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12 October 2004 Execution of the Spitzer in-orbit checkout and science verification plan
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The Spitzer Space Telescope is an 85-cm telescope with three cryogenically cooled instruments. Following launch, the observatory was initialized and commissioned for science operations during the in-orbit checkout (IOC) and science verification (SV) phases, carried out over a total of 98.3 days. The execution of the IOC/SV mission plan progressively established Spitzer capabilities taking into consideration thermal, cryogenic, optical, pointing, communications, and operational designs and constraints. The plan was carried out with high efficiency, making effective use of cryogen-limited flight time. One key component to the success of the plan was the pre-launch allocation of schedule reserve in the timeline of IOC/SV activities, and how it was used in flight both to cover activity redesign and growth due to continually improving spacecraft and instrument knowledge, and to recover from anomalies. This paper describes the adaptive system design and evolution, implementation, and lessons learned from IOC/SV operations.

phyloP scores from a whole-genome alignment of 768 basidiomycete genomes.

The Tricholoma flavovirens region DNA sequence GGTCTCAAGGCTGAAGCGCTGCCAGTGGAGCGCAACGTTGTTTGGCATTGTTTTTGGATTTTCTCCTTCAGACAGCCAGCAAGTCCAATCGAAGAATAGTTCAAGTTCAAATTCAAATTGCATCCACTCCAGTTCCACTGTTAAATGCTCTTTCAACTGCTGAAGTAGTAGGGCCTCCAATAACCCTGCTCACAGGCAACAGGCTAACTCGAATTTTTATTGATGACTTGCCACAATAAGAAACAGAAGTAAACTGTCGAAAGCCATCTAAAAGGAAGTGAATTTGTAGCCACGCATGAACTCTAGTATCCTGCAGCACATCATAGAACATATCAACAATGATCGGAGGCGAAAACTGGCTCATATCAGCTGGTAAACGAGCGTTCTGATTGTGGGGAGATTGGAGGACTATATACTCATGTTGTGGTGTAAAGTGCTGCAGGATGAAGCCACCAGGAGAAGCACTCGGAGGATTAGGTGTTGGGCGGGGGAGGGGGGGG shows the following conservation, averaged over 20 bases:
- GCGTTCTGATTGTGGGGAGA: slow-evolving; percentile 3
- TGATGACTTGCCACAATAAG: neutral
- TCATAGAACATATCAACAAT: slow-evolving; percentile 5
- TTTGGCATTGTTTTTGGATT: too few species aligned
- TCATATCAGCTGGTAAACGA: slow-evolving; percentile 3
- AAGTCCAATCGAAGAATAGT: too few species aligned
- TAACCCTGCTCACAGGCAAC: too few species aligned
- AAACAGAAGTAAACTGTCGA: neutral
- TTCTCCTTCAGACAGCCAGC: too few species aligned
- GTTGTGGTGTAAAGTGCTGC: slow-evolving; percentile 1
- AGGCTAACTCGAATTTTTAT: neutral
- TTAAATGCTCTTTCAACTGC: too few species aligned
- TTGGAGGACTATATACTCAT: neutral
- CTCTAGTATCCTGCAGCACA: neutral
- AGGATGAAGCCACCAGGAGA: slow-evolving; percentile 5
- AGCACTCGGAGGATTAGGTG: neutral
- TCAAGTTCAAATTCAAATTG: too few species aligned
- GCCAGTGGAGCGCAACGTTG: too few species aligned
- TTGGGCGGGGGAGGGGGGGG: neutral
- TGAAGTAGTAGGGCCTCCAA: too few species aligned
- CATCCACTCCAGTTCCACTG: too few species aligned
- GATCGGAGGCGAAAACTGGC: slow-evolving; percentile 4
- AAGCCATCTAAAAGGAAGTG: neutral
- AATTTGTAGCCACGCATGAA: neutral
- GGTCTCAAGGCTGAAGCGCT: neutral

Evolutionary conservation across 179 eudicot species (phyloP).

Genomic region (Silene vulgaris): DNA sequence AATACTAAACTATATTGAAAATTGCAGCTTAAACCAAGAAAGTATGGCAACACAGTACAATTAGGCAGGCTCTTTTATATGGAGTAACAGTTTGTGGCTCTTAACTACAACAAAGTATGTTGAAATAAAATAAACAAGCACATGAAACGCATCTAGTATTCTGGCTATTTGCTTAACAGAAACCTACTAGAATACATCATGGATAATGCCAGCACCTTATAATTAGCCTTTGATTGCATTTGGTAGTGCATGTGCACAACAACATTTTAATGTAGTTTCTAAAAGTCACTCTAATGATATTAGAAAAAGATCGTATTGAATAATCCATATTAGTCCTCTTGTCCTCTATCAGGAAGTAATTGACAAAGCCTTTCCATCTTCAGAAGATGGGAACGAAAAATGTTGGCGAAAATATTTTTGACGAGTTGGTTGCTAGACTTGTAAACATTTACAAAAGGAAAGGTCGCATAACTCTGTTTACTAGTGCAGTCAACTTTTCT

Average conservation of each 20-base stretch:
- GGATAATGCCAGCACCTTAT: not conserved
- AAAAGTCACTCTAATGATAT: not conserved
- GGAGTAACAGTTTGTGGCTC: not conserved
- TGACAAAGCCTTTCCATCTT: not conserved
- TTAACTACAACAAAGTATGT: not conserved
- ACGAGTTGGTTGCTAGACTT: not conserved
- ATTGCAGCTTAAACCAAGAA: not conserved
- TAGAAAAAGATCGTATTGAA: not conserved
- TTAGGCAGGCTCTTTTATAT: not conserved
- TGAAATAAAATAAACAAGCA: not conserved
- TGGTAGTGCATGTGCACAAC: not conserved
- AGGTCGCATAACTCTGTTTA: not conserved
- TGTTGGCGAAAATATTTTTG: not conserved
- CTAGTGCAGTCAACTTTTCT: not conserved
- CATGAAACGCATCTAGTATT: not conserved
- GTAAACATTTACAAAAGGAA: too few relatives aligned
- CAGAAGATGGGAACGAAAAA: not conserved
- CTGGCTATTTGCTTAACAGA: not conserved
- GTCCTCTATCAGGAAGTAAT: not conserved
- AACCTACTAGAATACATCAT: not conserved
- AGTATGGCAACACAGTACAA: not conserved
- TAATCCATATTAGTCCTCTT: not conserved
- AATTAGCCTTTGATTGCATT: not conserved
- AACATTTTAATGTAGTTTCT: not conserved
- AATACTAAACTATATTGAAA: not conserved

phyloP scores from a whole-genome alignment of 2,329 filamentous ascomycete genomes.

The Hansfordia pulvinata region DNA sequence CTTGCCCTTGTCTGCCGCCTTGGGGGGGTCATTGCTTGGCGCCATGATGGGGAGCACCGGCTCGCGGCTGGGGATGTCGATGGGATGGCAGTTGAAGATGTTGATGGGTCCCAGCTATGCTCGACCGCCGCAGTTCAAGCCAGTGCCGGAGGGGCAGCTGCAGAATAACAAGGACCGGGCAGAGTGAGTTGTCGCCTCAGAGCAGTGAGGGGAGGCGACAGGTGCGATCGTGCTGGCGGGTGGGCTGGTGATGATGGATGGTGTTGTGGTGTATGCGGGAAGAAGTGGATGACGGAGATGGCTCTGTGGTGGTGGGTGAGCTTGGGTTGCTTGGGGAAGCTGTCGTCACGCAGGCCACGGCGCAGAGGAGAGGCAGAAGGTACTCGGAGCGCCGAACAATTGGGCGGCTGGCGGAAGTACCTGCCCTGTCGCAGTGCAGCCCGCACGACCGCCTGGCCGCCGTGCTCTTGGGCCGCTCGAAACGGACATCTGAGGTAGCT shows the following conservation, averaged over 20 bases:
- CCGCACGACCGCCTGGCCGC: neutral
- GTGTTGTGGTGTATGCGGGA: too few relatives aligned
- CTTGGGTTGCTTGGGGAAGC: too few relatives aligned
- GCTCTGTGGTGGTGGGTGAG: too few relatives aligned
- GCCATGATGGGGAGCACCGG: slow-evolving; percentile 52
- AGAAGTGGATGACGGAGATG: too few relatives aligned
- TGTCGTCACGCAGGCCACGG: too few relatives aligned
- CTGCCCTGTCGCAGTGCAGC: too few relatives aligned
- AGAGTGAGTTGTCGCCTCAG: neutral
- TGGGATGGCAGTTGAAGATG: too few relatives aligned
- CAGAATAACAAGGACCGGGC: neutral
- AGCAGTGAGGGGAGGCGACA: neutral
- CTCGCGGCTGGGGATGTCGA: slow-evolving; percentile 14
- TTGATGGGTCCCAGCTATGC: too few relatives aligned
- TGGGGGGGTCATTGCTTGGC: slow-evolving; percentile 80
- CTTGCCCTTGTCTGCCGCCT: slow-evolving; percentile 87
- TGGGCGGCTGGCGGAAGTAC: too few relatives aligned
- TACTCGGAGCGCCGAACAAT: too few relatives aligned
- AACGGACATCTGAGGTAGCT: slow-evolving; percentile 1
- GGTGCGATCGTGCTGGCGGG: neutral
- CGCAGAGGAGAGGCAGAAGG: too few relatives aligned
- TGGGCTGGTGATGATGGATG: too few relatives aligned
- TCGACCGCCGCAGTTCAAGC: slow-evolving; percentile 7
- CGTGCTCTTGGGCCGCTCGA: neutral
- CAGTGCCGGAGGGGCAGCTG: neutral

© (2004) COPYRIGHT Society of Photo-Optical Instrumentation Engineers (SPIE). Downloading of the abstract is permitted for personal use only.
John W. Miles, Sue H. Linick, Carole Boyles, Mark D. Garcia, John B. Gilbert, Stacia M. Long, Michael W. Werner, and Robert K. Wilson "Execution of the Spitzer in-orbit checkout and science verification plan", Proc. SPIE 5487, Optical, Infrared, and Millimeter Space Telescopes, (12 October 2004);


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